Why Sports Radio Is Hitting It Out of the Park (Analysis)

Sports radio has proved immune to economic trends.
Sports radio has proved immune to economic trends.
 Kevin Van Aelst

With more than 27 million listeners tuning in on a weekly basis, the national networks are launching more audio spinoffs and paying big money for big personalities in a genre that's proved immune to economic trends.


“Every single media company in the sports business wants to reach those people every waking hour, whether they are driving a car, at work, playing with their kids, on a run or whatever,” says Simmelkjaer. “Radio allows us to do that in a way that television doesn’t.”

There are 711 U.S. stations running sports talk, according to Fox, up from 586 five years ago. That total also includes 157 FM stations compared with 65 in 2008. There also are 573 HD and streaming-audio stations, giving sports talk radio a nearly 4 percent share of the total radio audience -- up from 2.4 percent in 2008.

As music stations continue to lose listeners to satellite radio and iPhones, the appetite for live content remains. Arbitron estimates that sports talk attracted more than 27 million listeners a week in fall 2011.

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The push includes not only terrestrial radio but HD, Internet and digital. “We don’t call it radio, we call it audio,” says Traug Keller, senior vp production at ESPN, which has been a leader in providing sports talk to digital and mobile platforms.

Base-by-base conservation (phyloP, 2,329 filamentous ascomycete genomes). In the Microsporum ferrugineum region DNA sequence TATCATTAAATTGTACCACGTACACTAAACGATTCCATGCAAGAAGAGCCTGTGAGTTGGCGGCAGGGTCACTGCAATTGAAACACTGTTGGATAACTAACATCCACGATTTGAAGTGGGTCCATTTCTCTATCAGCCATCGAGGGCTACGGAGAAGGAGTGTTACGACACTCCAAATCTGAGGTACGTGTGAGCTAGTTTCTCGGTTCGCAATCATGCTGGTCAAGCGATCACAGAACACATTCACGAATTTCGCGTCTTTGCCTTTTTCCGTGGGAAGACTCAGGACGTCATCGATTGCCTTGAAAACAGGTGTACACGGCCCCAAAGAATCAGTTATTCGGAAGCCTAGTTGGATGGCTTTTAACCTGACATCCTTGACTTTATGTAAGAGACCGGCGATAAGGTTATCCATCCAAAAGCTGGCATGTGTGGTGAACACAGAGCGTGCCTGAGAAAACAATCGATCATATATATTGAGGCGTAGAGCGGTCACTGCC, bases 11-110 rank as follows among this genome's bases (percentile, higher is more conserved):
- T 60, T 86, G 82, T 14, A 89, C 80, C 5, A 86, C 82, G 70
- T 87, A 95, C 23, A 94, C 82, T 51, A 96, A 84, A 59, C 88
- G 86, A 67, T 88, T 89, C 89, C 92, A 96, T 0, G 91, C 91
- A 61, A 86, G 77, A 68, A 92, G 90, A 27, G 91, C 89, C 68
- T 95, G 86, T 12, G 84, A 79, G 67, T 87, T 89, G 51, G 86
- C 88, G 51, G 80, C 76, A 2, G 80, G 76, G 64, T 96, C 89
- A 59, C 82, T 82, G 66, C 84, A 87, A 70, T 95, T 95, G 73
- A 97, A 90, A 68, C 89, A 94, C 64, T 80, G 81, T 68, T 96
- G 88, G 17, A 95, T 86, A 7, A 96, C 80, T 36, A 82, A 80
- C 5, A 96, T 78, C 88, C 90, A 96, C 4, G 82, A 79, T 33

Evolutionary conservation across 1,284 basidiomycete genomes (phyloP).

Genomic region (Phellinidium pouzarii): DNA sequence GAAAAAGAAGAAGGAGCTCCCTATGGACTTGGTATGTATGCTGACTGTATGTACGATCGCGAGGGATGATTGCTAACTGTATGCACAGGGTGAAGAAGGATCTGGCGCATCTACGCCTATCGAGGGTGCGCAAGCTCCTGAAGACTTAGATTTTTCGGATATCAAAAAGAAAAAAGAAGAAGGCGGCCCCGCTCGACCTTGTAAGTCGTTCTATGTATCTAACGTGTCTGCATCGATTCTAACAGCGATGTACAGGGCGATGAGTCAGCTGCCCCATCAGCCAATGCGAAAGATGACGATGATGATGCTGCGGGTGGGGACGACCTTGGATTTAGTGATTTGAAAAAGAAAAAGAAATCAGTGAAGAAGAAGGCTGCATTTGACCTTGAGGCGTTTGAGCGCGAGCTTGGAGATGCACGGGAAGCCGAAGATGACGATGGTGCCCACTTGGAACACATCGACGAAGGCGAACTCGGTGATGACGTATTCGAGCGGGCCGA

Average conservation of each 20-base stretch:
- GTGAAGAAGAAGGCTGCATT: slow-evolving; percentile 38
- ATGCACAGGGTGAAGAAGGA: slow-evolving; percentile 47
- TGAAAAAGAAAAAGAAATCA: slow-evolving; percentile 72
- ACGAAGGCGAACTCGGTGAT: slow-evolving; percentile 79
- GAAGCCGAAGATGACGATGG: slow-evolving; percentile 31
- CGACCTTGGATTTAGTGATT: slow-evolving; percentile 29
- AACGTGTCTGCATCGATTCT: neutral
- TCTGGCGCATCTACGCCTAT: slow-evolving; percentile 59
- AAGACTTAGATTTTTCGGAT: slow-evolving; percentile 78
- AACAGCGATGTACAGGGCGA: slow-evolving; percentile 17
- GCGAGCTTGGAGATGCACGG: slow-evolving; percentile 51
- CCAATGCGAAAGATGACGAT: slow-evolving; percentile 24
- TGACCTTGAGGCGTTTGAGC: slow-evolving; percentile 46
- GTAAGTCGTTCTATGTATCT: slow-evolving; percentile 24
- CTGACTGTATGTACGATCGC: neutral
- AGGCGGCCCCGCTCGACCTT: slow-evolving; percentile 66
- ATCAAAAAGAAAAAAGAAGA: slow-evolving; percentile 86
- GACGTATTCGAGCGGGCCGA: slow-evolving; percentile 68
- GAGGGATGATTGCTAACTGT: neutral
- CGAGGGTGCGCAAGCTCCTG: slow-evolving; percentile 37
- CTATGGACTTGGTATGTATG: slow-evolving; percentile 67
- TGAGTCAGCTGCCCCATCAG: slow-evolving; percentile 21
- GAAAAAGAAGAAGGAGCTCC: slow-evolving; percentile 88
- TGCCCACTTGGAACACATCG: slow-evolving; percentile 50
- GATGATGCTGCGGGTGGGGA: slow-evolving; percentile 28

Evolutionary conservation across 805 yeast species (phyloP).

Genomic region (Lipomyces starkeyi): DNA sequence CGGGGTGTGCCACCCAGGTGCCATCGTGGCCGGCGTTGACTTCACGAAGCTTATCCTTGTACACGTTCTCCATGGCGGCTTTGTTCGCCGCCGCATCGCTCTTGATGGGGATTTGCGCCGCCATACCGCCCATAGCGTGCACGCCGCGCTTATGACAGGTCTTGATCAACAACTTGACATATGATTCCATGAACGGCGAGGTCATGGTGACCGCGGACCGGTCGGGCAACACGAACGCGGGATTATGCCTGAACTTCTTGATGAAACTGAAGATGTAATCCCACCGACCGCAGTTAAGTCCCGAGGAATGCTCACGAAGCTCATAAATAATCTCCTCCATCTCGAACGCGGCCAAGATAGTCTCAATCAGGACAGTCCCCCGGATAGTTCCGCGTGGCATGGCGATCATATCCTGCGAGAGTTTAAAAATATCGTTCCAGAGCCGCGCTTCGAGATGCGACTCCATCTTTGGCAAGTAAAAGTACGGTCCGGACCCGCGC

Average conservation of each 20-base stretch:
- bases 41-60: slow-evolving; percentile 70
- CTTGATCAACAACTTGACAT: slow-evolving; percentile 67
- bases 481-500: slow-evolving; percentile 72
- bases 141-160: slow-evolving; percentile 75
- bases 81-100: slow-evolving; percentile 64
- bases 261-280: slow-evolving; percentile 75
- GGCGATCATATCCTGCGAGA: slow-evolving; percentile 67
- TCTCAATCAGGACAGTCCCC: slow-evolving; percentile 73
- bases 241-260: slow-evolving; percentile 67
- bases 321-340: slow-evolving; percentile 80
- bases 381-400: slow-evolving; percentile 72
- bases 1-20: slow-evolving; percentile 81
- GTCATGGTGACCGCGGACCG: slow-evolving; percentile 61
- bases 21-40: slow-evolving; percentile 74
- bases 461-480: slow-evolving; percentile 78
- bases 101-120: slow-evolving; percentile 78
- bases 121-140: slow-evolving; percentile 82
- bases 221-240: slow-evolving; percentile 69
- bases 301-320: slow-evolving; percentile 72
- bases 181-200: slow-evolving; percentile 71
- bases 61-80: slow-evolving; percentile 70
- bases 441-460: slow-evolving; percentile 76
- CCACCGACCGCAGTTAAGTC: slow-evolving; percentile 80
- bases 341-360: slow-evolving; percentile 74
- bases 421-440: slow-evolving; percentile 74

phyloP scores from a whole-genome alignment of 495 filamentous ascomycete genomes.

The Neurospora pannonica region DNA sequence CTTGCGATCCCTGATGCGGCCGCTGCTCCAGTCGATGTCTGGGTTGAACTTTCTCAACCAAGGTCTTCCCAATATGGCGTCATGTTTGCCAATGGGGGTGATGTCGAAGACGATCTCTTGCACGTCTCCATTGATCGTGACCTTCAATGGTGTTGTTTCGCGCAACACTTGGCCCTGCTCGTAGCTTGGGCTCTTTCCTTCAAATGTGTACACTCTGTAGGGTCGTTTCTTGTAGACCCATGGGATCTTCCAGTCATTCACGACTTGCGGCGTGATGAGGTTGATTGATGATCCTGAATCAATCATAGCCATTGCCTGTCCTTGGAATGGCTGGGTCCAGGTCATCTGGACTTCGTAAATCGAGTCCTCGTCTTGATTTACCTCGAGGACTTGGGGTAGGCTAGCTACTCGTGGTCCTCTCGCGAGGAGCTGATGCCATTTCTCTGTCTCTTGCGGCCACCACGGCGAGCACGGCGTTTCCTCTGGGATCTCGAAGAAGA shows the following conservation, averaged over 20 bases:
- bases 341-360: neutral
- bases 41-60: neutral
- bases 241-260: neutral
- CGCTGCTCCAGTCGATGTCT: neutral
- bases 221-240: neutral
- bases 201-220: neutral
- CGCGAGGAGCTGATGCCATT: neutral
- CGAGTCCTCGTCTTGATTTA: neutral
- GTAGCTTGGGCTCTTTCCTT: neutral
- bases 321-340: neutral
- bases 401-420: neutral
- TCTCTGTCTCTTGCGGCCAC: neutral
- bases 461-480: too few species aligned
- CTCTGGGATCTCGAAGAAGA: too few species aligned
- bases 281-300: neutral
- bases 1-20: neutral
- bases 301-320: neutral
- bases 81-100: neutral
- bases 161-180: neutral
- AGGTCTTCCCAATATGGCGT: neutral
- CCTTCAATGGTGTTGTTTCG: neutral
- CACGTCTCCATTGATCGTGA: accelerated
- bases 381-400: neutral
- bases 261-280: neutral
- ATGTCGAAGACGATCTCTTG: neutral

ESPN has lost some affiliates as CBS and NBC have moved in, but Keller says it has more than made up for that by finding other stations in the same markets. It's also pushing hard into Spanish-language sports and has switched a station it owns in New York City (AM 1050) to a 24/7 sports station. "Along with ESPN Deportes on TV,” adds Keller, “it’s a great complement.”

Sports radio is most popular when a local team has a big game or playoff. To avoid seesaw ratings, the national networks are paying big money for big personalities. Jim Rome left ESPN Radio in 2011 for the new CBS national network and a TV show on its sister Showtime network for a reported $30 million deal. ESPN’s stable includes Mike and Mike in the Morning (Mike Golic and Mike Greenberg).

Fox earlier this year launched Jay Mohr Sports, featuring the actor-funnyman mixing comedy with sports. NBC is countering with an ex-athlete lineup including former Philadelphia Eagles quarterback Donovan McNabb. “It’s a very personal medium, so the right talent can make or break you,” says Wanger.

Sports also has proved immune to economic trends. “Although the larger economy has been challenged, the sports format continues to grow,” says Oliviero. “That’s one of the reasons we felt empowered to launch two 24/7 sports networks.”

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The question is whether there’s room on the field for all these players. Four all-sports stations now compete in Orlando, a market of about 1.5 million people. Multiple stations serve Boston, Dallas, Chicago and many other cities -- with more coming.

“The rhetorical question of the moment is, ‘Are there already too many?’ ” says Harrison,. “Only time will tell.”

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